THE region's largest private employer supports Britain staying in the EU. 

Nissan, which employs about 6,000 people at its Sunderland factory and supports thousands more jobs across the North-East supply chain, believed it made the most sense for jobs, trade and costs for the UK to stay within the European Union.

While the company will not be pro-actively supporting any political campaign in the run up to the EU referendum, Nissan Chairman and Chief executive Carlos Ghosn said: "We are a global business with a strong presence in Europe. We have a rich heritage in the UK with 30 years of manufacturing and engineering presence, and remain committed to building and engineering cars in the country. Last year we produced more than 475,000 vehicles in the UK – 80 percent of which are exported.

"Our preference as a business is, of course, that the UK stays within Europe - it makes the most sense for jobs, trade and costs. For us, a position of stability is more positive than a collection of unknowns.

"However, this is ultimately a matter for the British people to decide.

"While we remain committed to our existing investment decisions, we will not speculate on the outcome nor what would happen in either scenario."

He added: "We obviously want the Nissan UK plant and engineering centre to remain as competitive as possible when compared with other global entities, and each future investment opportunity will be taken on a case by case basis, just as it is now."

His comments come as bosses at more than a third of Britain's biggest businesses have shown support for the campaign for the country to remain in the European Union.

Asda, BT, Marks & Spencer, Kingfisher and Vodafone chiefs backed a letter warning of the risks to the economy of quitting the 28-member bloc.

Chairmen or chief executives of 36 FTSE 100 companies said a Brexit would "deter investment and threaten jobs" but the total number of falls short of the 80 or 50 that it had previously been suggested would sign.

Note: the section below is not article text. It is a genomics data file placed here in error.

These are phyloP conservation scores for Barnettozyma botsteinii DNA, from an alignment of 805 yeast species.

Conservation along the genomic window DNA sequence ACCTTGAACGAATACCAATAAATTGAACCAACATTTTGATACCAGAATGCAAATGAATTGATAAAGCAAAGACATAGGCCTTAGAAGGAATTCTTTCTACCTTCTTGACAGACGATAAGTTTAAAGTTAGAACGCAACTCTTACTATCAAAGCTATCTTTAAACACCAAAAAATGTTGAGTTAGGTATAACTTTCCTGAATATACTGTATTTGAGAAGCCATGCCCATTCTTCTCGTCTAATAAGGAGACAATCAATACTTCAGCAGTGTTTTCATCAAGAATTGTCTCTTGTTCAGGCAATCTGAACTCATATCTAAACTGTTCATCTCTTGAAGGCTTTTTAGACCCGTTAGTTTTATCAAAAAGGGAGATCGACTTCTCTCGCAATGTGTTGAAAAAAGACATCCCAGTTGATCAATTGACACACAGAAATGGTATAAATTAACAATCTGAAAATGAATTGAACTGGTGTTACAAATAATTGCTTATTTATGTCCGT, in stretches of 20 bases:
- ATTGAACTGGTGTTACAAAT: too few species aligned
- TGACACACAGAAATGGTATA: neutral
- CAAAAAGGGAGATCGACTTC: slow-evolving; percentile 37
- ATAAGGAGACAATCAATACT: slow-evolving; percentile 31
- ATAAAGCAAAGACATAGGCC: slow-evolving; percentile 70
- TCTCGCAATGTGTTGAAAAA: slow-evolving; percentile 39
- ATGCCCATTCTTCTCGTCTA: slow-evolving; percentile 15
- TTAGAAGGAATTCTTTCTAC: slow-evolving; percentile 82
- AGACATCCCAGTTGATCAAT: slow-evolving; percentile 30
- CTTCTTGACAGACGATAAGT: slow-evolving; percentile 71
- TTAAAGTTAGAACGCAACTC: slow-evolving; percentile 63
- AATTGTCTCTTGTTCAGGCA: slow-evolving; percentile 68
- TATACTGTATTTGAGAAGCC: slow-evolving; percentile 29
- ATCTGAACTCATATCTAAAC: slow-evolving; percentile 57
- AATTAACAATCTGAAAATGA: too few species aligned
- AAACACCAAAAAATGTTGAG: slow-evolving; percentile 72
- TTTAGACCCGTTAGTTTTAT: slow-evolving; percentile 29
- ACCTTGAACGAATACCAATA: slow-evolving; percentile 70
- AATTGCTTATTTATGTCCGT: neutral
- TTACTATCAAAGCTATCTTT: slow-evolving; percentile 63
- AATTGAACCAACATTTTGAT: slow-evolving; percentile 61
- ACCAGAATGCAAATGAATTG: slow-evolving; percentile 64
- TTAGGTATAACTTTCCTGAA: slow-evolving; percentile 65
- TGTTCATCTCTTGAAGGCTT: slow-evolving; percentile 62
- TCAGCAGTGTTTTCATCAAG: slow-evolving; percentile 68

In a letter to The Times, they wrote: "Business needs unrestricted access to the European market of 500 million people in order to continue to grow, invest and create jobs.

"We believe that leaving the EU would deter investment and threaten jobs. It would put the economy at risk."

The letter includes some notable absences, such as Tesco, Sainsbury's and Barclays but the chief executives of Heathrow and Gatwick have signed up.
Among the signatories are Tory donors and figures who have accepted government roles under Mr Cameron's premiership, according to The Times.

Andy Saunders, chairman of Business for Britain North-East, which is lobbying for Bexit, said: “It’s SME’s, like my own, that want to take back control of our trade powers and cut the burden of regulations. SMEs can’t afford the millions that big business spends on lobbying Brussels. Large businesses can handle the complexities of working with the Brussels bureaucracy, but SMEs don’t have the resources.

“Regaining control of employment law, health and safety and trade negotiations will put the North-East in a strong position for growth. It’s only a leave vote that will give us the means to create real jobs growth, wages growth, and investment into the UK.”